Events in Ravencry take place four years after Blackwing. Whereas Ryhalt isn’t a particularly changed man, Valengrad has moved on from the events of the first book. The devastation is still evident though. The Bright Lady, who first appeared at the pinnacle of disaster is making appearances again. A new religion is founded under her visage and the preachers proclaim her return to save them in their darkest hours…
One of the things I really enjoyed about Ravencry is that the narrative isn’t identical to Blackwing. Having read Blackwing only a couple of weeks prior, it was clear that events were progressing. The setting and characters are familiar, but what has transpired before has changed them. Ryhalt’s cynical perspective on life is as humorous as ever, although in this book we get to see a slightly less hard-faced side to his personality. Shaped by the experiences of his past, we get to see the man he could have been… if the Nameless and Deep Kings hadn’t intervened with their war, that is.
I have always been a fan of magic with roots in scientific realism. Brandon Sanderson is particularly good for this, basing his magic on alchemy (Mistborn series) or around light (Stormlight Archives). In this series, magic centres around the filtering of light. The ability to wield magic isn’t granted to everybody, thankfully. Light spinners manipulate the light from the moon into stored energy. There are larger and darker powers too, more vast than we can imagine – known only to the Nameless and Deep Kings. Personally, I enjoy magic systems this way as it brings that world just one step closer to reality.
There is plenty of world-building throughout these books; Ed McDonald reveals the backstory gradually as the narrative continues to grow and evolve. With such a rich history, it would be easy to reveal too much too quickly. A lot of Ryhalt’s character is conveyed here, but details are divulged at the right time to compel you to read on.
Ryhalt, (or Captain Galharrow) is the perfect character to lead the narrative; he is inseparably entwined with the magic manipulating the world. Servitude to Crowfoot leads him down dark paths and lends him a depth of experience to draw upon later. Even when Ryhalt reflects on his own life, the narrative is not even for one second dull. He recognizes his flaws, doubts himself, laments his mistakes and lets us into his thoughts uncensored, proving he is as human as we are. None of the characters fall flat on the page.
I would even go so far as to call them friends.
About the Author
Ed McDonald has spent many years dancing between different professions, cities and countries, but the only thing any of them share in common is that they have allowed him enough free time to write. He currently lives with his wife in London, a city that provides him with constant inspiration, where he works as a university lecturer. When he’s not grading essays or wrangling with misbehaving plot lines he can usually be found fencing with longswords, rapiers and pollaxes. You can find out more about Ed by visiting his website or following him on Twitter (@EdMcDonaldTFK) and Facebook.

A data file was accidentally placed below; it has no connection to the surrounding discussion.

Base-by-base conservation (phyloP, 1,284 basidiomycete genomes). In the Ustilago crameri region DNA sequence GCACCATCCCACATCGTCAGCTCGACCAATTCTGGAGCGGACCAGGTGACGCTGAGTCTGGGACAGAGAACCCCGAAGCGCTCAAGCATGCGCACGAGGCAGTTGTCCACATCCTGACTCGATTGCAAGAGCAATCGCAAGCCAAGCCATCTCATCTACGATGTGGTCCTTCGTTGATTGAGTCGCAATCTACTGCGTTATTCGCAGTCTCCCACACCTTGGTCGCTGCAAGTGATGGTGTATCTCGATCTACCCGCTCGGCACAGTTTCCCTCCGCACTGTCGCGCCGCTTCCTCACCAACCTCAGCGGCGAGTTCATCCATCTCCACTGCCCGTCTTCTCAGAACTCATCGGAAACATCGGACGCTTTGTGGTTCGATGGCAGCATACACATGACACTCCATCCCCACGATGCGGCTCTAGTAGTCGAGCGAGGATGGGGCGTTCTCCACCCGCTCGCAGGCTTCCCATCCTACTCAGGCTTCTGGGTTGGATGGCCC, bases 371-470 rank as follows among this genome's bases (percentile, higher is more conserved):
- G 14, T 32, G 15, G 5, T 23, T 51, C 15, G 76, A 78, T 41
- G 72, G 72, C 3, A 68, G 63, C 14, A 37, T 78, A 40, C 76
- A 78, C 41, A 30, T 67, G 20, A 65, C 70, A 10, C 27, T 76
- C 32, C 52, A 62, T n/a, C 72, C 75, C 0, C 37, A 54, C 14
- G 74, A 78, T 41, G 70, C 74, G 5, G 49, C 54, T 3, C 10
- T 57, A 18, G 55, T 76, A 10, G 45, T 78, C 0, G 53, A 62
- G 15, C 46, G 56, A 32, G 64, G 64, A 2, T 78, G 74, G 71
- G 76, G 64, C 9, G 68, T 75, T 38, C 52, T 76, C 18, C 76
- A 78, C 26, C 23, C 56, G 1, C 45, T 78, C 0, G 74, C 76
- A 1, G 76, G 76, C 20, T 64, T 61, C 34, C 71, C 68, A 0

***Profile originally published on Gollancz’s website
***I was very kindly provided with a free copy of this book, (a huge thank you to Stevie) by Gollancz in exchange for an honest review. All opinions stated below are my own***
I’ll be honest and say that this book will forever have a special place in my heart, because in terms of my blogging career, it’s a milestone. It’s the first physical ARC sent to me by a publisher for review.
I’ve been looking forward to reviewing this book since the moment I finished reading it. I hope you are sitting comfortably because I have more than enough to say about this epic!
Hadrian Marlowe, a man revered as a hero and despised as a murderer, chronicles his tale in the galaxy-spanning debut of the Sun Eater series, merging the best of space opera and epic fantasy.
It was not his war.
On the wrong planet, at the right time, for the best reasons, Hadrian Marlowe started down a path that could only end in fire. The galaxy remembers him as a hero: the man who burned every last alien Cielcin from the sky. They remember him as a monster: the devil who destroyed a sun, casually annihilating four billion human lives–even the Emperor himself–against Imperial orders.
But Hadrian was not a hero. He was not a monster. He was not even a soldier.
Fleeing his father and a future as a torturer, Hadrian finds himself stranded on a strange, backwater world. Forced to fight as a gladiator and into the intrigues of a foreign planetary court, he will find himself fight a war he did not start, for an Empire he does not love, against an enemy he will never understand.
Wow!!! Books like this really make me question why I don’t read science-fiction more often.
I was captivated by the synopsis and the promise of a tale likened to other prominent books out there. I’ll admit I was both excited but slightly dubious when I saw this likened to Dune by Frank Herbert and Patrick Rothfuss’ fantasy novel, The Name of The Wind. Rothfuss was one of my favourite authors in my teenage years (I still eagerly await the release of Doors of Stone). Whilst I haven’t actually read Dune, a copy has been sat on my bookshelf for over a year now, but I haven’t read any more than the first few pages. You don’t have to have read the book to know it’s an award winning, revered novel in the science-fiction genre.
Association to popular authors when marketing a new book is no doubt a useful and successful tool. I will be honest and say though that I often wonder, when picking up a book for the first time, if it really is the undiscovered gem it claims to be. I worry that it may not live up to expectation.
I was not left disappointed by Empire of Silence.
The tone and narration style is indeed very similar to The Name of the Wind, so no false comparison was made there. Given that this was one of my favourite elements of that book, I was drawn in to Empire of Silence straightaway.